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This is especially useful for candidates who are applying to McKinsey, Bain, BCG and other consulting firms.
Today, we talk about some of the tools that were made famous by consulting firms.
I would not say that these consulting firms typically invented these tools but they made their usage popular among management circles.
Business schools often teach some of these tools to their students and when applied well, these tools can provide you a good framework to organise your thoughts.
McKinsey Strategy Consulting Tools
McKinsey proposed the well-known Three-level horizon model and the 7S model in management consulting practice.
McKinsey’s 3 Horizon Model is premised upon addressing growth and innovation by assessing potential opportunities for growth in future without neglecting the performance of the present.
The model divides the timeframe into three horizons ranging from the core business (short-term) to the future business opportunity (long-term), with an intermediate horizon that acts as a transition phase for the implementation of the innovation.
Horizon 1 refers to the core activities, assets and business of an organization. This horizon is responsible for activities that provide the current best profits.
Horizon 2 refers to the emerging businesses, entrepreneurial ventures and opportunities that could result into future profits via investments.
Horizon 3 refers to the creation of new businesses and opportunities that do not currently exist but can be achieved, with the activities of horizon 2, to create uncontested market spaces, or Blue ocean.
The 7-S model was developed in the early 1980’s with the help of Julien Philips and Anthony G. Athos by consultants named Tom Peters, Robert Waterman, who worked for the consulting firm McKinsey and the Company.
The model is widely used by academics and practitioners and remains one of the most popular strategic planning tools.
The 7-S model points out that the company must consider all aspects of the situation in the development process, including structure, system, style, staff, skills, strategy, and shared values.
In other words, it is not enough for companies to have clear strategies and well-thought-out action plans.
In the model, strategy, structure and system are regarded as the “hardware” of business success, and style, staff, skills and shared values are regarded as the “software” of business success.
A good way to know about McKinsey’s style of thinking and consulting is to read the famous books, The Mckinsey Way and The McKinsey Mind. These books give you an interesting insight and perspective into the working of McKinsey consultants.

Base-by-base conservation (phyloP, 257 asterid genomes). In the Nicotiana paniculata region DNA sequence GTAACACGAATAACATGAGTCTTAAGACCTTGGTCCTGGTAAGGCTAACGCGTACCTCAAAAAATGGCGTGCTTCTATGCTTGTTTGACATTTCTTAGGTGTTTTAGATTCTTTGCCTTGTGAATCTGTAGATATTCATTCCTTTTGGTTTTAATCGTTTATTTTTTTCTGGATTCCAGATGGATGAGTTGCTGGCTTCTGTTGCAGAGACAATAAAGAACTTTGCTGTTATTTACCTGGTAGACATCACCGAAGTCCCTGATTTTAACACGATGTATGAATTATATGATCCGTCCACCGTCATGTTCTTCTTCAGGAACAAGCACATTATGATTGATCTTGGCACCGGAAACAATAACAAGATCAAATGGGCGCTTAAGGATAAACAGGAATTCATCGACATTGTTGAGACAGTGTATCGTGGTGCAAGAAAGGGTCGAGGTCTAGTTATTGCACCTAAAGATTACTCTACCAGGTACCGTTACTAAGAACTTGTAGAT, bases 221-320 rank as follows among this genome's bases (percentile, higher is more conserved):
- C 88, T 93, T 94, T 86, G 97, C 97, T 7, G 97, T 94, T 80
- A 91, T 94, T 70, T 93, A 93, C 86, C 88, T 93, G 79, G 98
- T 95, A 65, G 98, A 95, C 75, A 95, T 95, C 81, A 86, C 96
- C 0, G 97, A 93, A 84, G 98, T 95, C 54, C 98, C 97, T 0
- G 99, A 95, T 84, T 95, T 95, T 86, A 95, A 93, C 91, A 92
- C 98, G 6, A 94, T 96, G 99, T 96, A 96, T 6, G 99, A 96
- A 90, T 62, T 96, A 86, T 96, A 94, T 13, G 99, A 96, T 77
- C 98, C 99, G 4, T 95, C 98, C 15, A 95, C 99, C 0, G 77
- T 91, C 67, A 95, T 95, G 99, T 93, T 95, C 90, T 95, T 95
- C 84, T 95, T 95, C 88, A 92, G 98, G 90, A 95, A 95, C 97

2. Boston Consulting Group Consulting Tools
BCG’s business philosophy has influenced countless companies in the world.
Today’s popular competitive tactics in the business world, such as price wars, advertising wars, IPO valuation, dumping and anti-dumping, all seem to find their roots from Boston Consulting Group.
BCG has proposed a series of analysis tools and management concepts: Experience curve, Time-Based competition, Segment-of-one marketing, investment or product portfolio strategy (growth/ownership) rate matrix), Portfolio strategy the growth/ share matrix, Value-based management, Sustainable growth formula, Total shareholder value, Strategic segmentation, and expansion of prospective customers discovery, Value chain analysis. (We cover the real world application of these concepts in detail in our consulting course)
3. Bain Consulting Tools
Bain & Company released the book “Profit from the Core” after 10 years of research on strategic decision-making.
The results in the book show that 90% of the world’s companies have failed to achieve sustained profit growth in the past 10 years.
After analyzing the battle path of profitable companies, Bain & Company found that
for a company to successfully formulate and implement a growth strategy, there are two
- Consistently find new ways to exploit the full profit potential of their existing core business.
- Expand systematically into business adjacencies – logical adjoining business areas which actually strengthen the core.
- Periodically and preemptively redefine their core business whenever industry turbulence demands it.
In the research process of this theory, Bain & Company summarized a series of business consulting theories, such as market division, competitor evaluation, profit analysis of adjacent industries, customer analysis, customer group segmentation, productivity improvement, competitiveness benchmarking, customer Loyalty, price analysis, related business division, market entry analysis, net promoter score (NPS) etc.
These are some of the well-known concepts that consulting firms pioneered over the last few decades.
In my consulting course, I cover the application of these amazing consulting tools to real world problem solving. Mastering these techniques gives you a headstart and puts your miles ahead of other candidates.
Join the course today!
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